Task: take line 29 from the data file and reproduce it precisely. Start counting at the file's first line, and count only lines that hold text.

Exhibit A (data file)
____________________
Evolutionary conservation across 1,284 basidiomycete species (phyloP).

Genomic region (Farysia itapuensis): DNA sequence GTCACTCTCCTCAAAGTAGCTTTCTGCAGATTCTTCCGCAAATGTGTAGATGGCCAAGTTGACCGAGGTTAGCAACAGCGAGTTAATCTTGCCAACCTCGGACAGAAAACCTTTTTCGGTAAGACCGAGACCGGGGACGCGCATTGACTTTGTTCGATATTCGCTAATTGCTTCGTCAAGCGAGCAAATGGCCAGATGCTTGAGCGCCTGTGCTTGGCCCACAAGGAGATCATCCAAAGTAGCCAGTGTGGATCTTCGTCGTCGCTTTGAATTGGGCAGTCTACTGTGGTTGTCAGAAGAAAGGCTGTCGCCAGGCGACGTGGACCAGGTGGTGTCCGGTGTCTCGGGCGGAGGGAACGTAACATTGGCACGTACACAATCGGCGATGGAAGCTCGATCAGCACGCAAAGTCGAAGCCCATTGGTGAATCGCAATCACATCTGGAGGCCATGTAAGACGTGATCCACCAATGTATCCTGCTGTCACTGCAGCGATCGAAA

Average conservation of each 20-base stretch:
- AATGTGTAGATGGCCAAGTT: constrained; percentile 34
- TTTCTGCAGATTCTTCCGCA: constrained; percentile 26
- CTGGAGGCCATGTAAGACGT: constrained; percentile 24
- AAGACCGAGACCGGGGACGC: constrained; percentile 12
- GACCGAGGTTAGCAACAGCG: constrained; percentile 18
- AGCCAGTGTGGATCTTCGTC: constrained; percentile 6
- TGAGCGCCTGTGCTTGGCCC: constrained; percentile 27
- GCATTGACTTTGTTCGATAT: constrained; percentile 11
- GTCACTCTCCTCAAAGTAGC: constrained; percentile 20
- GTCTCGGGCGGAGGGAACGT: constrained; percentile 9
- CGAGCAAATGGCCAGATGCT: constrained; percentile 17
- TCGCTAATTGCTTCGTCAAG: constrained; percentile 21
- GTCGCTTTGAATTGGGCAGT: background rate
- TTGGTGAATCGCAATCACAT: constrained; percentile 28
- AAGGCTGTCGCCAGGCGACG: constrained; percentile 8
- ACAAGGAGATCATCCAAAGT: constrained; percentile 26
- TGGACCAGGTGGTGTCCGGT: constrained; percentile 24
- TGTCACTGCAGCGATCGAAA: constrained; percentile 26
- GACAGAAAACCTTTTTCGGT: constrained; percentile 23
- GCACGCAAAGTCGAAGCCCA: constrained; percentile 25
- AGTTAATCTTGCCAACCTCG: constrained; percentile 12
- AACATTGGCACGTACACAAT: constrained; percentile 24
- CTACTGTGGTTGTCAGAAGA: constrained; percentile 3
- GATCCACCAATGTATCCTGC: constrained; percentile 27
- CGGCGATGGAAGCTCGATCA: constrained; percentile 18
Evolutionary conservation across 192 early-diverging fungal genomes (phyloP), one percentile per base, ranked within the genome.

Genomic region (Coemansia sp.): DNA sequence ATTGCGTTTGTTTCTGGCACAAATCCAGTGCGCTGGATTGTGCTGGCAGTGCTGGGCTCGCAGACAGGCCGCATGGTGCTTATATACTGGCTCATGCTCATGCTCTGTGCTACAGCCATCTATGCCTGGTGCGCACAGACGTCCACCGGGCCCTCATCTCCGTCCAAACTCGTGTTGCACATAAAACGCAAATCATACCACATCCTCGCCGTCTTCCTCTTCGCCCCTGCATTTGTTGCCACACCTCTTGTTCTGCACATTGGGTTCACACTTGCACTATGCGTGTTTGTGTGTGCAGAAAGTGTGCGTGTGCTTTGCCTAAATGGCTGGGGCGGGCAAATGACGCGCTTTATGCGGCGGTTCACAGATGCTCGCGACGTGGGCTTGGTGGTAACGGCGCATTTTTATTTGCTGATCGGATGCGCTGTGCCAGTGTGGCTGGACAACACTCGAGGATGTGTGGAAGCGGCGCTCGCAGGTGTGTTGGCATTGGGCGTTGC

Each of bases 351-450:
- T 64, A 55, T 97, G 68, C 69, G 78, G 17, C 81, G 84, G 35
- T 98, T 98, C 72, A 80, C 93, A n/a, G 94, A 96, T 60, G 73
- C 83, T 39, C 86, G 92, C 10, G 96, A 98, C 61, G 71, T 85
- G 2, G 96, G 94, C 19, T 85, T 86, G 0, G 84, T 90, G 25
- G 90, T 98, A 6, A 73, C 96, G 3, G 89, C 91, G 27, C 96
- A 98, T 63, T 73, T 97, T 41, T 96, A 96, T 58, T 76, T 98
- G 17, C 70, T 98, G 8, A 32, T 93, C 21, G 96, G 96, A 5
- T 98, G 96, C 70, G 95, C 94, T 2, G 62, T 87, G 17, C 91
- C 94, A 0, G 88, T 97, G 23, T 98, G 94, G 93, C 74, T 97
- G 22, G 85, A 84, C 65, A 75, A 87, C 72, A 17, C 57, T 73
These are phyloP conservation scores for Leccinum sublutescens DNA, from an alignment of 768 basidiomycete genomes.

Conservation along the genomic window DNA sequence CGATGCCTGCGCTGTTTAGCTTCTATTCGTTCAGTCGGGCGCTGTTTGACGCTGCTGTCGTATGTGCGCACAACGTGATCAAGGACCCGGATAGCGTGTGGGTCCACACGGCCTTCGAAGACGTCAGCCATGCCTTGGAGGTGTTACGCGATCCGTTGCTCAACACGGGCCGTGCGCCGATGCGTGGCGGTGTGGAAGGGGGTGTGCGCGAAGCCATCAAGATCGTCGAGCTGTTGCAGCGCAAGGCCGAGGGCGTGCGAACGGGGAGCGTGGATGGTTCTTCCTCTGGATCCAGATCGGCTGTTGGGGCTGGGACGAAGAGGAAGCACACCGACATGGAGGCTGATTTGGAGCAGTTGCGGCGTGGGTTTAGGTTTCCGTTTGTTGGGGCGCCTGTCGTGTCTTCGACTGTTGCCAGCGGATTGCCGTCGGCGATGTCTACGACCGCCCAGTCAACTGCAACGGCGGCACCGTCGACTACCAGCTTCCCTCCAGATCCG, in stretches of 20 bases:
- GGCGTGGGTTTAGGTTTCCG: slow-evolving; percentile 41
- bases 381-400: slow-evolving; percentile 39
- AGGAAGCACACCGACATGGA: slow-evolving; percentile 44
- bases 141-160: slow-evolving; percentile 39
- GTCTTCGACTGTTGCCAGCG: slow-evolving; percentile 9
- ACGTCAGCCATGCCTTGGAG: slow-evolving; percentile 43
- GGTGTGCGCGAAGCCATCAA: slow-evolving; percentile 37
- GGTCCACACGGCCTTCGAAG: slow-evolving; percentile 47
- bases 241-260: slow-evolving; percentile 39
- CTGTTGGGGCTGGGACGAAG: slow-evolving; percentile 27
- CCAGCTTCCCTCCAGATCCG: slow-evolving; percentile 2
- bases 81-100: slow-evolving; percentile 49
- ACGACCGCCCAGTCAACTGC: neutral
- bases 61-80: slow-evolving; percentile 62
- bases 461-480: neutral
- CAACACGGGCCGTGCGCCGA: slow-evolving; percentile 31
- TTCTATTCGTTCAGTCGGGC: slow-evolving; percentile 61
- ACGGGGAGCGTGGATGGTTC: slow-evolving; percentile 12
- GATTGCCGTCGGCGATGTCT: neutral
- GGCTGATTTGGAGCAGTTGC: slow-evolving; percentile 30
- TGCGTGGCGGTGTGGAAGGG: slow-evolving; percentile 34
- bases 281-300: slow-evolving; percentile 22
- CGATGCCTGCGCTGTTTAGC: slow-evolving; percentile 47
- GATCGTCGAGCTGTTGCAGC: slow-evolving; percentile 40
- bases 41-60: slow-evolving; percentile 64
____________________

Evolutionary conservation across 192 early-diverging fungal genomes (phyloP), one percentile per base, ranked within the genome.